Either I’m just blind or I never actually got into the nitty gritty of testing DNS pinning in Mozilla’s Firefox, but I never realized until today that Firefox doesn’t actually pin DNS at all. I guess you learn something new every day. For a project un-related to security, a customer needed to fail over to another domain, and they wanted to know how quickly they could do that without necessarily taking their primary site offline in the process. So we started doing some tests. Internet Explorer pins DNS for 30 minutes it looks like. Still short in my mind, but according to the documentation I could find that’s because 24 hours or more broke a lot of things (I’m imagining things like Dyndns and so on.)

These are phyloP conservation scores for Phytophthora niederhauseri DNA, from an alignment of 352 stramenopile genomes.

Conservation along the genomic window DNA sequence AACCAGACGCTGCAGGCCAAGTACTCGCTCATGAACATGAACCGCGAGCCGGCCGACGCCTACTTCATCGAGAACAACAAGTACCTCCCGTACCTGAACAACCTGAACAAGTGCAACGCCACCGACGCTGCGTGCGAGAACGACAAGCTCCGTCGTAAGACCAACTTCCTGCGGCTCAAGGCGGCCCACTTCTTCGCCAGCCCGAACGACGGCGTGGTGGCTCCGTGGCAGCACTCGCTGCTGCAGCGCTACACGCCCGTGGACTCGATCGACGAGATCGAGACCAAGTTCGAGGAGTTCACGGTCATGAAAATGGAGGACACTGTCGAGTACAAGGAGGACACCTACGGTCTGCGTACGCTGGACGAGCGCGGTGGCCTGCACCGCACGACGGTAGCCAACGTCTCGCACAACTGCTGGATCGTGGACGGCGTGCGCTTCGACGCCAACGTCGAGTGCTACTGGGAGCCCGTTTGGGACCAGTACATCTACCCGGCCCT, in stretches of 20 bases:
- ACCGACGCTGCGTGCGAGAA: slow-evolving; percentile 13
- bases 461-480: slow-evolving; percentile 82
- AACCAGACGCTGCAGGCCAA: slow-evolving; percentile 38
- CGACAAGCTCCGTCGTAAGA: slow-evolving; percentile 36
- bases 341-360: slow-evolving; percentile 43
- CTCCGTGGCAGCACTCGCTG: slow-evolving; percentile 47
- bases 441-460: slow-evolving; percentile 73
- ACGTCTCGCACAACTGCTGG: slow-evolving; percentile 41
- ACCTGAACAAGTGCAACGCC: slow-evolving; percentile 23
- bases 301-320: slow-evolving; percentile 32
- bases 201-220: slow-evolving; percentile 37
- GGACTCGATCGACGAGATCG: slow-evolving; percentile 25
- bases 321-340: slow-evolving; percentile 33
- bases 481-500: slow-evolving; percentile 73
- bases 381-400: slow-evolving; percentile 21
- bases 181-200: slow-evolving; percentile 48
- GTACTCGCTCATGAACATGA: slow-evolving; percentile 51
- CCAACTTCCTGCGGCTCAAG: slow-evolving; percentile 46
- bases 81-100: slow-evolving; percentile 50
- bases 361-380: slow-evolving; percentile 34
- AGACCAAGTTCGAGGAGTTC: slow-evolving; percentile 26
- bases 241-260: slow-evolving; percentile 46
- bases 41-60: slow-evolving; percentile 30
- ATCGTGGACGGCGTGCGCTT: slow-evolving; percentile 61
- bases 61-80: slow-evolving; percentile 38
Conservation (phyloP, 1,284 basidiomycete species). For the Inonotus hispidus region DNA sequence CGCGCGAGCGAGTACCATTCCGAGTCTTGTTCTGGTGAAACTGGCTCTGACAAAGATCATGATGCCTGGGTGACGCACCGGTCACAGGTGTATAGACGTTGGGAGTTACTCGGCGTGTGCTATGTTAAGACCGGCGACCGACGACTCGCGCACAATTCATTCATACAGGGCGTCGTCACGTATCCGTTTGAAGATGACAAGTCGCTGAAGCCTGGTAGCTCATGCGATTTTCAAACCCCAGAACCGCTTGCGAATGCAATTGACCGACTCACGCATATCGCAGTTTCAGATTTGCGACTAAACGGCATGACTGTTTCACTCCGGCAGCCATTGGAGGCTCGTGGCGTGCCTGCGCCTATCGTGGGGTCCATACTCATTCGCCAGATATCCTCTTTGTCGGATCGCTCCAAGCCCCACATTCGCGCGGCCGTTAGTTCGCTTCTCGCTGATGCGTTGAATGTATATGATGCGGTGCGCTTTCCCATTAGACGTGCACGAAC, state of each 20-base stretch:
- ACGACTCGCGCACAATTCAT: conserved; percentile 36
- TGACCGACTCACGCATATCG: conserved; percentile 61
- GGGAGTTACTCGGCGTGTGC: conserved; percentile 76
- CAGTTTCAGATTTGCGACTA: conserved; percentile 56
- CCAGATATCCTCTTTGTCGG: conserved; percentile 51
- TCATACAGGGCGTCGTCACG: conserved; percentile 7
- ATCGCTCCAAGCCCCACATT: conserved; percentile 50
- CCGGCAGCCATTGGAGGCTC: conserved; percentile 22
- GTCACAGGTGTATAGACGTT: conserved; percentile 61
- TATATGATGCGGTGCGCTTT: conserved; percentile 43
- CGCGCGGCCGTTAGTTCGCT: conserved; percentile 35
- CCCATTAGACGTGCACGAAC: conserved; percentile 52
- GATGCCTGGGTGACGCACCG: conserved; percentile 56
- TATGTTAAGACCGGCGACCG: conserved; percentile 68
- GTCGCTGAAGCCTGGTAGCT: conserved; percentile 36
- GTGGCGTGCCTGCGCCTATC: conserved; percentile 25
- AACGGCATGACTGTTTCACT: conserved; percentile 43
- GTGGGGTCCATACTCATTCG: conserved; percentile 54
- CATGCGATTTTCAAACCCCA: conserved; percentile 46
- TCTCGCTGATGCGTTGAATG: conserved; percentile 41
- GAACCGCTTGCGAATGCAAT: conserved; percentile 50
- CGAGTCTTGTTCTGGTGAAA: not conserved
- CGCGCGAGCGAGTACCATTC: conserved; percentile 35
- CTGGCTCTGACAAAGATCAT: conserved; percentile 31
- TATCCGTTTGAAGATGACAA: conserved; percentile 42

All the documentation I could find online was erroneous and said that Firefox rebound DNS in one minute. In reality Firefox rebound DNS as fast as the DNS time to live expired. We got it to switch DNS within one second. Meaning there was no need for that trick where you close down the port or firewall off the client IP address or anything similar. Nope, all you need to do is turn down the TTL and you’ve got yourself a DNS rebinding scenario. Seems really surprising to me and makes the whole attack way easier on Mozilla since now all you need is access to DNS and a web server to make it work (no access to anything else required). I don’t know why I thought DNS pinning existed in Mozilla’s browser. Has something changed? Can someone verify?